The atlas presents a clear picture of substantial variation in healthcare use across Australia, across areas such as antibiotic prescribing, surgical, mental health and diagnostic services.
Some variation is expected and associated with need-related factors such as underlying differences in the health of specific populations, or personal preferences. However, the weight of evidence in Australia and internationally suggests that much of the variation documented in the atlas is likely to be unwarranted. Understanding this variation is critical to improving the quality, value and appropriateness of health care.
Six clinical areas are examined in the atlas, covering prescribing, diagnostic, medical and surgical interventions. Priority areas for investigation and action include the use of antimicrobials and psychotropic medicines; variation in rates of fibre optic colonoscopy, knee arthroscopy, hysterectomy and endometrial ablation; and inequitable access to cataract surgery.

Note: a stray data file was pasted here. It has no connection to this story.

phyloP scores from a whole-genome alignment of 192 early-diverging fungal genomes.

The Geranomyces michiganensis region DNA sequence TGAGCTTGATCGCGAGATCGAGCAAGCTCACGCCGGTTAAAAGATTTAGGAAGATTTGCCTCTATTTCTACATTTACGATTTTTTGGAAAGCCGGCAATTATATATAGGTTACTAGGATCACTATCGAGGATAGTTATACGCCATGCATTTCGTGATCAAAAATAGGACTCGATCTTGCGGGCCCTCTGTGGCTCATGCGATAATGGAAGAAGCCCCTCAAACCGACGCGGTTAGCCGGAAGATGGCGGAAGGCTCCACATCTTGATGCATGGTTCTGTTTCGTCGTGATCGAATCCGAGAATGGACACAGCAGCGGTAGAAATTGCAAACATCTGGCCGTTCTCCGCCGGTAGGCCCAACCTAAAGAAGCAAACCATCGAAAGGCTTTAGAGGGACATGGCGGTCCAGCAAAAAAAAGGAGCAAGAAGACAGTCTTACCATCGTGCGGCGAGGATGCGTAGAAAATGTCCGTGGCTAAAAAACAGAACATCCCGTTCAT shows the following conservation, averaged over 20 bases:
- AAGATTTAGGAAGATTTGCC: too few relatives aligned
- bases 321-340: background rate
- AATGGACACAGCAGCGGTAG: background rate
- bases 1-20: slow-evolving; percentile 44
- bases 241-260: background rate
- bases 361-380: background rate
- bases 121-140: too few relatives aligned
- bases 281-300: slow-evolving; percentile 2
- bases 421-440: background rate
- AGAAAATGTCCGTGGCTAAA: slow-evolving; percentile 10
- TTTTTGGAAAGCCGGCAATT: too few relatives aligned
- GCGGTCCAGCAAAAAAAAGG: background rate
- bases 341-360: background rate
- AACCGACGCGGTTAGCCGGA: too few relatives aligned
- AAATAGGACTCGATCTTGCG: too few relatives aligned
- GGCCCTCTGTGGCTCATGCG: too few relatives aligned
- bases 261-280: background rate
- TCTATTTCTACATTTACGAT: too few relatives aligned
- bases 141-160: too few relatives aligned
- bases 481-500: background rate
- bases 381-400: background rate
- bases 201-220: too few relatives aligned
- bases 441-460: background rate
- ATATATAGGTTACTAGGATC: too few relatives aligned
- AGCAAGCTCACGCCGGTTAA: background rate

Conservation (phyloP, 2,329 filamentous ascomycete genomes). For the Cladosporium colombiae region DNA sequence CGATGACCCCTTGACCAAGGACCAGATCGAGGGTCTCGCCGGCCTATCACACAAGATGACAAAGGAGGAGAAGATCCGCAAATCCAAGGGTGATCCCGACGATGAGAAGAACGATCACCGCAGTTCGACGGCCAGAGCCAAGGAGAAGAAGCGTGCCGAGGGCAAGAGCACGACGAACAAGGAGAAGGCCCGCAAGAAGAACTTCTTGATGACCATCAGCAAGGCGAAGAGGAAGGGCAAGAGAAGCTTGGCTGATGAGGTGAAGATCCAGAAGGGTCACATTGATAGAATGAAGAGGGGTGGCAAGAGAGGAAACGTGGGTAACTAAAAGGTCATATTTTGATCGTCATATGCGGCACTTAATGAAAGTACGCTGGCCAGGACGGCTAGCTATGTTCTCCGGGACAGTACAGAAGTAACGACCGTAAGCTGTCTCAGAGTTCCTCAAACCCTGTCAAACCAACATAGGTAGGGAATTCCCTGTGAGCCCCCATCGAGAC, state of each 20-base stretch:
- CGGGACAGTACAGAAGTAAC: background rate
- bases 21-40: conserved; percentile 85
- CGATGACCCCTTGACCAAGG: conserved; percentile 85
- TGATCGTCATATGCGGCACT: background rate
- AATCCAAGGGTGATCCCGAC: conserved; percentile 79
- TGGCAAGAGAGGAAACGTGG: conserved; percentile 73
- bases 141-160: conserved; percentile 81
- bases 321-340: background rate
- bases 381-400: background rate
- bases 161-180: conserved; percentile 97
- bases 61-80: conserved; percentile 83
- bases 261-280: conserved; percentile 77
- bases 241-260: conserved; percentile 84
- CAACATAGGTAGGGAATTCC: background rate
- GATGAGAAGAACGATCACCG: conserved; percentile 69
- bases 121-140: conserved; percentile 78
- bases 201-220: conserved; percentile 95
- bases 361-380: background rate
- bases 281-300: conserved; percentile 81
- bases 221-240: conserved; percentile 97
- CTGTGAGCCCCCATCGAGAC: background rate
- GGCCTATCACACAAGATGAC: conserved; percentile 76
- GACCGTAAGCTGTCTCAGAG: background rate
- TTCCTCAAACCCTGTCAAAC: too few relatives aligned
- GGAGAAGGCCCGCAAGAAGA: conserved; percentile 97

The Australian Commission collaborated with the Australian, state and territory governments, specialist medical colleges, clinicians and consumer representatives to develop the atlas.
It is the first time that data from the Medicare Benefits Schedule (MBS), Pharmaceutical Benefits Scheme (PBS) and Admitted Patient Care National Minimum Data Set (APC NMDS) have all been used to explore variation across different healthcare settings. The atlas is presented alongside the first national recommendations for action.
You can download a free copy of the Atlas from the Australian Commission on Safety and Quality in Health Care website.